Anouar Kaddour Cherif Releases an Inimitably Gorgeous North African Album

by delarue

Anouar Kaddour Cherif’s axe is the mandola, the gorgeous, woody-toned North African lute, akin to an oud with a larger body and expanded upper register. The Algerian expat’s latest album Djawla – streaming at Bandcamp – is a deliciously edgy mashup of North African Arabic music and Balkan jazz. Cherif’s songs are unpredictable: dirges burst out into scampering, deftly syncopated dances and vice versa when least expected. It’s closer to chaabi or Turkish diasporic styles than it is jazz, and his quartet play briskly but with a striking economy of notes: noodling not allowed here. There’s really nothing quite like this out there.

In the opening track, Sans Pap the group take a slinky chromatic riff, go scampering, then slow it down, the mandola and Clément Meunier’s tersely looming bass clarinet over the lithe, understated pulse of Antoine Brochot’s bass and Hannes Junker’s drums.

Meunier’s aching, desolate, duduk-like upper register flutters over Cherif’s spare riffage as the group slowly make their way into Albatross over an ominous bass drone. Eventually they pick it up – and suddenly the bird breaks free of its shackles! Was this inspired by the Baudelaire poem maybe?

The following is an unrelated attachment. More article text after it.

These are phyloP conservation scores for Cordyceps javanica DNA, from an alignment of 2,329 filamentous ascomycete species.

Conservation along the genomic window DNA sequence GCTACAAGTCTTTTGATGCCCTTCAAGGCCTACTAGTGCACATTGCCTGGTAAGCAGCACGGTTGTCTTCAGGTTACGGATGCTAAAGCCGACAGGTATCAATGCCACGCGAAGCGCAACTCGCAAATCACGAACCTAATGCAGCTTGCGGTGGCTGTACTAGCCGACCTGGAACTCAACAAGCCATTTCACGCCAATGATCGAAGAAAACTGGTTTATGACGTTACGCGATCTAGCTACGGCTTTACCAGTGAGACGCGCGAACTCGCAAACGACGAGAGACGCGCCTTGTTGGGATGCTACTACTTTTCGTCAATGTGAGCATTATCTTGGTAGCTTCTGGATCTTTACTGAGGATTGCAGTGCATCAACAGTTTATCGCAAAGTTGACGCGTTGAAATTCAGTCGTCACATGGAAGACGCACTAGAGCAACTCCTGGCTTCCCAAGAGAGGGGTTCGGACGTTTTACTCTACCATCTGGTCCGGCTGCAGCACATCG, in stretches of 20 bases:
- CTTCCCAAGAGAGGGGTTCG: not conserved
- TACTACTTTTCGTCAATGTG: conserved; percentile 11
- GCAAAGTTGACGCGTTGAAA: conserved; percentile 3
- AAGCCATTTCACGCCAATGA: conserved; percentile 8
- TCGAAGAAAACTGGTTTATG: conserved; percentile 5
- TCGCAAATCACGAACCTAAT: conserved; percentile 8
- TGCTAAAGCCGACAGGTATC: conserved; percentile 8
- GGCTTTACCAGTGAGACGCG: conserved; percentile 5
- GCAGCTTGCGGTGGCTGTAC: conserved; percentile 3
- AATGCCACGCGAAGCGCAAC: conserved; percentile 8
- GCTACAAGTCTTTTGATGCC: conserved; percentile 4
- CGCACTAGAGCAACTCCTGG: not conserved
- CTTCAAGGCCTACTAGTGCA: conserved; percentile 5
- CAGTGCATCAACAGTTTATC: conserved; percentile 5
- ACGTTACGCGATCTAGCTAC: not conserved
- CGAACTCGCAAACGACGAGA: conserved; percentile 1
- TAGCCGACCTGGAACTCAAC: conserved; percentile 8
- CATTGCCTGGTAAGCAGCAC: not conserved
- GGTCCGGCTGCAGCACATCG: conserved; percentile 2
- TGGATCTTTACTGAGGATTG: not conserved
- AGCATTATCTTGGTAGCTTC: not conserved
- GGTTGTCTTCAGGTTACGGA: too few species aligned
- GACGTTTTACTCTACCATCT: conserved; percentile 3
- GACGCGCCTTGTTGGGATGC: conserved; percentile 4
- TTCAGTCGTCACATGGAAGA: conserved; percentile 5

Likewise, Cherif backs away from his scrambling opening taqsim for more plaintive bass clarinet to introduce Savage Butterfly, then the band scramble and team up for bristling chromatic harmonies over a tricky dance beat. Brochot opens Call of the Night with a mysterious, skeletal solo before Cherif’s Lynchian chords enter from the shadows, only to back away, leaving just the rhythm section and low-key vocals.

Neatly orchestrated echo effects shift between instruments in Sirocco, a return to tight, rapidfire syncopation, with a break for spare, misterioso solo mandola. The band hint at the Pink Panther theme, slowly building Automne Occidental into a slow North African noir blues and then a briskly circling, vampy theme.

A True Lie is an ingenious, seemingly halfspeed take on what would otherwise be a lickety-split dance tune that would be just as much at home in Macedonia or Turkey as Algeria. Virgule – French for “comma” or “decimal point,” depending on context – is the loopiest and most rhythmically straightforward track here, with playful exchanges between the instruments. The group wind up the record with Amiret Erriyam, a loping, stately anthem in the biting Arabic hijaz mode with a tasty microtonal bass solo at the center.